(Bloomberg) -- Pacific Investment Management Co. now has both men and women suing over a “fraternity” culture that allegedly favors White males.

Two men, a Black ex-employee and a former contractor who is Asian, claim minority professionals at the money manager are promoted in fewer numbers, earn less for equal work and are often denied mentorship opportunties to help them rise up the ranks.

Pimco has discriminatory performance evaluations and unfair promotion and job assignment policies that sideline minorities, Andre Dowtin and Patrick Kim said in a complaint filed in California’s Orange County Superior Court.

The company denied the claims Tuesday, just as it said there’s no merit to complaints filed in 2020 and 2021 by a handful of women making similar allegations.

“The lawsuits themselves are baseless and an affront both to PIMCO and to the facts,” Michael Reid, a Pimco spokesperson, said in an emailed statement. “We pride ourselves on creating and fostering a safe, inclusive, and diverse community for all of our employees, with zero tolerance of discrimination in any form.”

Read More: Pimco Advances a Blanket Denial in Sexual Harrasment Lawsuit

Reid noted that the men previously tried unsuccessfully to attach their claims to the earlier suits by women.

“PIMCO operates as a fraternity in a perversely literal sense,” the men said in their suit. “Senior male Caucasian managerial-level employees mentor young Caucasian male professionals, give them preferential assignments, introduce them to the investment firm’s powerbrokers, and groom them for membership in the investment firm’s leadership, even when their professional skills and qualifications are notably deficient.”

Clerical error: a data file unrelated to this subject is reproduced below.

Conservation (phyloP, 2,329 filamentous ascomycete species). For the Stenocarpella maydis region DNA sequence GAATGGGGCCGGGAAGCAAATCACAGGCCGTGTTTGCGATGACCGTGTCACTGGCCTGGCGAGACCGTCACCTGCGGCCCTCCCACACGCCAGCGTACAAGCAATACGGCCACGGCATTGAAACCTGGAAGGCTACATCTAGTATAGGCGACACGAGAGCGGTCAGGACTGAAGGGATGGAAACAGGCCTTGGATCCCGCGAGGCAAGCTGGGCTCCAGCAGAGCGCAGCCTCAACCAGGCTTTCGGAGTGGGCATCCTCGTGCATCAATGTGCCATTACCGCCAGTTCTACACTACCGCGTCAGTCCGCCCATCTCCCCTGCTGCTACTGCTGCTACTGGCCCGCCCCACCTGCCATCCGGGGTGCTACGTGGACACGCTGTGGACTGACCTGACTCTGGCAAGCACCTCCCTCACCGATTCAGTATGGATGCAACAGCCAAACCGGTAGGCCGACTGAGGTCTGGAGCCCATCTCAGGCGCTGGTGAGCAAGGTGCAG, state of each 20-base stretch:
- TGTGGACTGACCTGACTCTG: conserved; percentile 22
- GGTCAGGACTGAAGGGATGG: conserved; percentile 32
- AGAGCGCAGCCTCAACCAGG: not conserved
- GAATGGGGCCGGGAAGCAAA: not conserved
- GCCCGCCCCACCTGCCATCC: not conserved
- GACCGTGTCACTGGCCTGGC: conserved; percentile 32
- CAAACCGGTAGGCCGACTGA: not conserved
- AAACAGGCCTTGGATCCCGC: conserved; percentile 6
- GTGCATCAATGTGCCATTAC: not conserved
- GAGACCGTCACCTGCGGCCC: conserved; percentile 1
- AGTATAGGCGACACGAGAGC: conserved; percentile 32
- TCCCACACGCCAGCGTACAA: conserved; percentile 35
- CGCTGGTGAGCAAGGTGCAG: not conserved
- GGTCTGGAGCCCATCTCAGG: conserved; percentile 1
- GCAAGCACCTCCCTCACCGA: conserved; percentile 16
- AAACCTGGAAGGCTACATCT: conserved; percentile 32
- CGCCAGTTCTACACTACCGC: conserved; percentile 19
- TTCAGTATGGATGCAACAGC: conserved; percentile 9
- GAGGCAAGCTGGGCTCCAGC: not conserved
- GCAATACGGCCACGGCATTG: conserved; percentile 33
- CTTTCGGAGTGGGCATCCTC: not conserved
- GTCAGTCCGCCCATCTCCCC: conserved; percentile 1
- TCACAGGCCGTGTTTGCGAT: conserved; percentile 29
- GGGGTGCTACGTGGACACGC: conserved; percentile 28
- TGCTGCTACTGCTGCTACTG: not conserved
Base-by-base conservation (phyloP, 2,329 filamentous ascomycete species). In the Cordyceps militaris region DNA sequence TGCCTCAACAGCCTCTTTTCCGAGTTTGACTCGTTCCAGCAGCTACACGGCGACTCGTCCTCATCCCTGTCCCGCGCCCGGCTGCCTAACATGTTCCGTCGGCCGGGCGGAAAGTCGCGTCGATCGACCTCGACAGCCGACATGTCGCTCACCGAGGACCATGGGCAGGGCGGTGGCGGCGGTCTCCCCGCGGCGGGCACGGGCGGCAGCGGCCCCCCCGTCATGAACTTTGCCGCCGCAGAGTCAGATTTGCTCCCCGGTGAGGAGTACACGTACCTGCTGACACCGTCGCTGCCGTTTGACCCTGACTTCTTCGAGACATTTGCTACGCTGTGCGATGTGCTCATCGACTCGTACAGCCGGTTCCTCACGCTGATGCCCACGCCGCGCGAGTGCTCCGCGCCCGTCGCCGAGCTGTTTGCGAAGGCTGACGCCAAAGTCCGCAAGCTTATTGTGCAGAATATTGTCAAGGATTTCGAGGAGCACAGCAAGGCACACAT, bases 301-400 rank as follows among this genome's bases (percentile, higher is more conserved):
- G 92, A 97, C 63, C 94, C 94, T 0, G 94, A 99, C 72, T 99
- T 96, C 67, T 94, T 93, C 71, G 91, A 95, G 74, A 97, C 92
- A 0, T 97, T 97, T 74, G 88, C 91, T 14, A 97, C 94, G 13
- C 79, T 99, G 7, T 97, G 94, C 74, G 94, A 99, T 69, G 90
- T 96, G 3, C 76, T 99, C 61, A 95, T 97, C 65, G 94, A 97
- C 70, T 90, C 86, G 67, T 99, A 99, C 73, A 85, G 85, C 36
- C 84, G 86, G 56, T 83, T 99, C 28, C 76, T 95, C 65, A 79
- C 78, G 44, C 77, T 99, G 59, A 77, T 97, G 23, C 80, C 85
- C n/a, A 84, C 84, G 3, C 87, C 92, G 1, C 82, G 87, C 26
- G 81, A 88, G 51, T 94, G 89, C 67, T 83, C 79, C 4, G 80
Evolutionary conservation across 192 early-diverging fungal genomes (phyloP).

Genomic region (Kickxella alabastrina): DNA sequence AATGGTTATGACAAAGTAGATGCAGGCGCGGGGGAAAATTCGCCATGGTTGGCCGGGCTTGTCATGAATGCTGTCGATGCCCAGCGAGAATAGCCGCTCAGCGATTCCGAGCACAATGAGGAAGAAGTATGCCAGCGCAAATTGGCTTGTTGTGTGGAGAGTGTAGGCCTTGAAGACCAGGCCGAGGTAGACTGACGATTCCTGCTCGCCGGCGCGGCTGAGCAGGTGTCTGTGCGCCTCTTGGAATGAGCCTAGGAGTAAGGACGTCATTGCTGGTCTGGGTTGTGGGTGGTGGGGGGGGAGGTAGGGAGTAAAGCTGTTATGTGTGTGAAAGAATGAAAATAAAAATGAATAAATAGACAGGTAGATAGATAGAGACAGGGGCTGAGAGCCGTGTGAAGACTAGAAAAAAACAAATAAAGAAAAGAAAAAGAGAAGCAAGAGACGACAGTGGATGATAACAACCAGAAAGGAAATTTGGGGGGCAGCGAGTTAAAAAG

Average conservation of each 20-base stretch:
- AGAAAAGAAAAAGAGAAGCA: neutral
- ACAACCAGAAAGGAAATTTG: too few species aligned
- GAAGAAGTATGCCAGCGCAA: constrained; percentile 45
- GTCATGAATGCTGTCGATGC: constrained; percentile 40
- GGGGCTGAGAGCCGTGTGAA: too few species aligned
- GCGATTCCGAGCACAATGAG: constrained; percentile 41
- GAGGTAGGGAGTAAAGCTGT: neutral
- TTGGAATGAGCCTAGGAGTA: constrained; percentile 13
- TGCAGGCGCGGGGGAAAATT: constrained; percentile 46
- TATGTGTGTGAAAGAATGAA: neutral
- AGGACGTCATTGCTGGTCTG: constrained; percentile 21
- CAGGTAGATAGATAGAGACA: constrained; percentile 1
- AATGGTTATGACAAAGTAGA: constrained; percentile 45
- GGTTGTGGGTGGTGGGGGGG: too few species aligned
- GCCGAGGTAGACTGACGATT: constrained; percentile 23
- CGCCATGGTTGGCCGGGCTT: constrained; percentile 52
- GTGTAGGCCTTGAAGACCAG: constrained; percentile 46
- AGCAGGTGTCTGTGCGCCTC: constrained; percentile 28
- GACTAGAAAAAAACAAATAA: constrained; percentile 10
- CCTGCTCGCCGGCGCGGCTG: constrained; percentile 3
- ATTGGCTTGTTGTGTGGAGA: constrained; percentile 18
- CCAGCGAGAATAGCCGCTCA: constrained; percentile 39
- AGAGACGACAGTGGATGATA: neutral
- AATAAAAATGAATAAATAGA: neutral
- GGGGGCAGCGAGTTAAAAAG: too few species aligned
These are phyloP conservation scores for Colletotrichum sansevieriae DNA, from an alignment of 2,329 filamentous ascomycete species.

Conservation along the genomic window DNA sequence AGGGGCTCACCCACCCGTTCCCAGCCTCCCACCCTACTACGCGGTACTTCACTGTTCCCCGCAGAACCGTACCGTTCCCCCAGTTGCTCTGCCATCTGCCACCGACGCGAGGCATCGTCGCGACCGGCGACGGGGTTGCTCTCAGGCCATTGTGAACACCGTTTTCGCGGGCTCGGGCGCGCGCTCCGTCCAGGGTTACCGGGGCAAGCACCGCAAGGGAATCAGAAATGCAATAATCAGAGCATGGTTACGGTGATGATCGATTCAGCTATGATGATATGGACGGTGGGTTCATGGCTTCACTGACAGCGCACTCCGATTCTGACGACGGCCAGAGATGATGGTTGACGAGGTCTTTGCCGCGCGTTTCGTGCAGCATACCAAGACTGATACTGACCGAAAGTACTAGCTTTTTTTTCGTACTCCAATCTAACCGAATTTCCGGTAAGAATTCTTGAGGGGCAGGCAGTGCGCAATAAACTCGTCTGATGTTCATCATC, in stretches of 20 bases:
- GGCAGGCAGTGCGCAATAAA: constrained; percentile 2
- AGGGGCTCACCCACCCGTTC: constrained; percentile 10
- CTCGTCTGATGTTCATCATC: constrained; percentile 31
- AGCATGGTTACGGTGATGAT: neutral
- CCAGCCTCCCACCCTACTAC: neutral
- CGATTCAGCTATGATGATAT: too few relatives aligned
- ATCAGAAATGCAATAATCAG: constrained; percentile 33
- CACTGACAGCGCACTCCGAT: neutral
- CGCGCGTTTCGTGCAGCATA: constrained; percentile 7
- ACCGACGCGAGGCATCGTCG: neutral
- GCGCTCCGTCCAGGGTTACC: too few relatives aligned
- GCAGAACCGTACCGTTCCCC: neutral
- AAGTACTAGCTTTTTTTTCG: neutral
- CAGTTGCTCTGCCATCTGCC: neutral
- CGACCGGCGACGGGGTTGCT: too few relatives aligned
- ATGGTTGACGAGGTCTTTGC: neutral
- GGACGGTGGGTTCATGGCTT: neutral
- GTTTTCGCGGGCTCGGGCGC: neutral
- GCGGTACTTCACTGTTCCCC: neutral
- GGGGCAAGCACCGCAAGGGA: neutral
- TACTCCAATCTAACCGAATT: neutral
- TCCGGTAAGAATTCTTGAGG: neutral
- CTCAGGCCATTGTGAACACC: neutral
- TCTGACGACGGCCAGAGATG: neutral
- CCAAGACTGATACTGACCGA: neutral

Dowtin was a vice president in Pimco’s Variable Annuities Wholesaler team, while Kim was worked as a contractor on the data engineering team, according to the complaint. 

“Now we have two minority men stepping forward but the pattern of how they were treated is similar to that faced by the six others,” Nancy Abrolat, an attorney representing the workers in all three cases.

Dowtin said he faced retaliation after complaining about being passed up for promotions at Pimco, where the complaint says African-American employees make up less than 1% of the workforce. Kim claimed he was harassed by a fellow Asian supervisor.

The case is Dowtin v. Pacific Inv. Mgmt. Co., 30-2022-01259571, California Superior Court, Orange County. 

©2022 Bloomberg L.P.